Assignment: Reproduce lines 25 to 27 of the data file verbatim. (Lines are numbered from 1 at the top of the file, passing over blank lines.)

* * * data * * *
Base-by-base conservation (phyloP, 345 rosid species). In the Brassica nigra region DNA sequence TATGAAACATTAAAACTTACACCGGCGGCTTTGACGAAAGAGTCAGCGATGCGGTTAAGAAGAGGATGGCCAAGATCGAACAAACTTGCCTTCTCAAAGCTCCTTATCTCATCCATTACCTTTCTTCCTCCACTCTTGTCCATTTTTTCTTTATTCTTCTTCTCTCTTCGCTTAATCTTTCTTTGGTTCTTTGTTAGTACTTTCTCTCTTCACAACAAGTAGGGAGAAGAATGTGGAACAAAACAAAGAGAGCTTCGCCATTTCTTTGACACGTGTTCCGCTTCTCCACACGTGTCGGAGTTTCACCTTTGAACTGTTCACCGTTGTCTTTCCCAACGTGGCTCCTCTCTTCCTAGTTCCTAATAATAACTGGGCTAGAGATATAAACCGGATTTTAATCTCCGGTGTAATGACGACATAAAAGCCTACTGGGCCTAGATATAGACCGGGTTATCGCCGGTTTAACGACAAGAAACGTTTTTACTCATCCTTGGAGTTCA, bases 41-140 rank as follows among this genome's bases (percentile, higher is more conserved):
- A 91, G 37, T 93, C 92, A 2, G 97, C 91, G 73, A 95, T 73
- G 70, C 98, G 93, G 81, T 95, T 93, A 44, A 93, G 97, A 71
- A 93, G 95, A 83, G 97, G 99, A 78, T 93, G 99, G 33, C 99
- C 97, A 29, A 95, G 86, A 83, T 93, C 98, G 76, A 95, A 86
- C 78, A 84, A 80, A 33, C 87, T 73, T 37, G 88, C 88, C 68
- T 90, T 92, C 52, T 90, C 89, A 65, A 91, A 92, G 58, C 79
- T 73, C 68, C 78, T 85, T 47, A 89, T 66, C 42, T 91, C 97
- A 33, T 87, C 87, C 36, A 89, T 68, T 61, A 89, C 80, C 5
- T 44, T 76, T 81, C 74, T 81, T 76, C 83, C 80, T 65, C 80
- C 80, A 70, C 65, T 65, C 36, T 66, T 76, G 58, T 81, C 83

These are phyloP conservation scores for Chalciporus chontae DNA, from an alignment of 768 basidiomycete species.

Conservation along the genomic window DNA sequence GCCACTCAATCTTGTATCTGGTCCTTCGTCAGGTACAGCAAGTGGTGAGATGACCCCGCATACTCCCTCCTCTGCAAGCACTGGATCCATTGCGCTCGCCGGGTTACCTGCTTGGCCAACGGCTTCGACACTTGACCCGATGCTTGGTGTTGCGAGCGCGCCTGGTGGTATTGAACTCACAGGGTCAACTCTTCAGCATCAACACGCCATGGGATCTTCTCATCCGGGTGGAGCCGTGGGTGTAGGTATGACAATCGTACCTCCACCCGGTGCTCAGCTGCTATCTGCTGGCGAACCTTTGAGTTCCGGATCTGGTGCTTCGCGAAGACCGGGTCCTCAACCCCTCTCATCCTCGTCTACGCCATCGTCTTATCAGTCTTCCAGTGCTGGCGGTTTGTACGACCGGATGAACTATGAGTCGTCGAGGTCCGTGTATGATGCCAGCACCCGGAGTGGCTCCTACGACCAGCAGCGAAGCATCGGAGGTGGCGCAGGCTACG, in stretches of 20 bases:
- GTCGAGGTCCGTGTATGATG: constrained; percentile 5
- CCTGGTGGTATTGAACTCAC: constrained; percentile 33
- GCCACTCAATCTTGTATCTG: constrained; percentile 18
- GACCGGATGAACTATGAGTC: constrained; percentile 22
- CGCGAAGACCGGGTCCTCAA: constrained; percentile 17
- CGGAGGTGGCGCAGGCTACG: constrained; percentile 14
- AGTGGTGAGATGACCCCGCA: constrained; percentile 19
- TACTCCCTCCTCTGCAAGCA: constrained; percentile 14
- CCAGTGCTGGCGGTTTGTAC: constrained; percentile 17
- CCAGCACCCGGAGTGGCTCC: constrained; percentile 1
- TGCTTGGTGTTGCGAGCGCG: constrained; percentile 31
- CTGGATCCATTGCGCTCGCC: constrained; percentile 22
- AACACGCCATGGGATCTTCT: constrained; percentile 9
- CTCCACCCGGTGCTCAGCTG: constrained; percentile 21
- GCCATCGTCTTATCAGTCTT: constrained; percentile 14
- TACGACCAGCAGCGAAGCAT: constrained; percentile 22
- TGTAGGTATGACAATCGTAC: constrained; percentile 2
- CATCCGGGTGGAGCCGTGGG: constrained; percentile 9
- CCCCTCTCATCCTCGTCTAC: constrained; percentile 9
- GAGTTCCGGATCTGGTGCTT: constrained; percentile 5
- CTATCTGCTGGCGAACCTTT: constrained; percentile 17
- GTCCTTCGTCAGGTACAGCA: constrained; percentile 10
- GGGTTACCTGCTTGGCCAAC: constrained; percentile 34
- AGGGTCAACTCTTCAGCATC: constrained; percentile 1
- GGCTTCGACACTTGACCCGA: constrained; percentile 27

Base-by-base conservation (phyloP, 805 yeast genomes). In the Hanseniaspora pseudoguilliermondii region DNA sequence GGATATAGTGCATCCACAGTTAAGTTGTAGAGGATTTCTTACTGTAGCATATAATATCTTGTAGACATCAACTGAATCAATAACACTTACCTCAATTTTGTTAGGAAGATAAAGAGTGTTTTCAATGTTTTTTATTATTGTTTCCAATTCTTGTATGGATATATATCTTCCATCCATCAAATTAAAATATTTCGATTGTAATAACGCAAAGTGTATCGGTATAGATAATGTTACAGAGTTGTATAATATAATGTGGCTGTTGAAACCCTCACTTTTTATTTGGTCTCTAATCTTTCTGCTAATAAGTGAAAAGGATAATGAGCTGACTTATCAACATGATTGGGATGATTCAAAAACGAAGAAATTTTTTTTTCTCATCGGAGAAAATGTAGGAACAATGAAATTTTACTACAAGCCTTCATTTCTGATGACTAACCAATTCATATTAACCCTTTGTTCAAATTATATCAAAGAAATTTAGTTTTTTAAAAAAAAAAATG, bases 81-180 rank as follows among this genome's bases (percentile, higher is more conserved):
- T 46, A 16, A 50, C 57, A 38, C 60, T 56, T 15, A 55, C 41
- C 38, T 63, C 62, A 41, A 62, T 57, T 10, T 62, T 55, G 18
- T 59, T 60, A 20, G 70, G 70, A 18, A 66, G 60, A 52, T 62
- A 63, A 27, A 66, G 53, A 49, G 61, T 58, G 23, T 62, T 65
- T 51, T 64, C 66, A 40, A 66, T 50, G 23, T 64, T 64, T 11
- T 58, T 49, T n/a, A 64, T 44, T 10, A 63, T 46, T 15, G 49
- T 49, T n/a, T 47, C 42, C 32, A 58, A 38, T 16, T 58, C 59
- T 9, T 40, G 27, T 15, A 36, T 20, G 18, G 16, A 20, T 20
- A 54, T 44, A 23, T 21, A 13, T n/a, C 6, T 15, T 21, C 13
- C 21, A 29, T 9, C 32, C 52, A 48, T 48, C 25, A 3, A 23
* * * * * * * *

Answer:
- CTGGATCCATTGCGCTCGCC: constrained; percentile 22
- AACACGCCATGGGATCTTCT: constrained; percentile 9
- CTCCACCCGGTGCTCAGCTG: constrained; percentile 21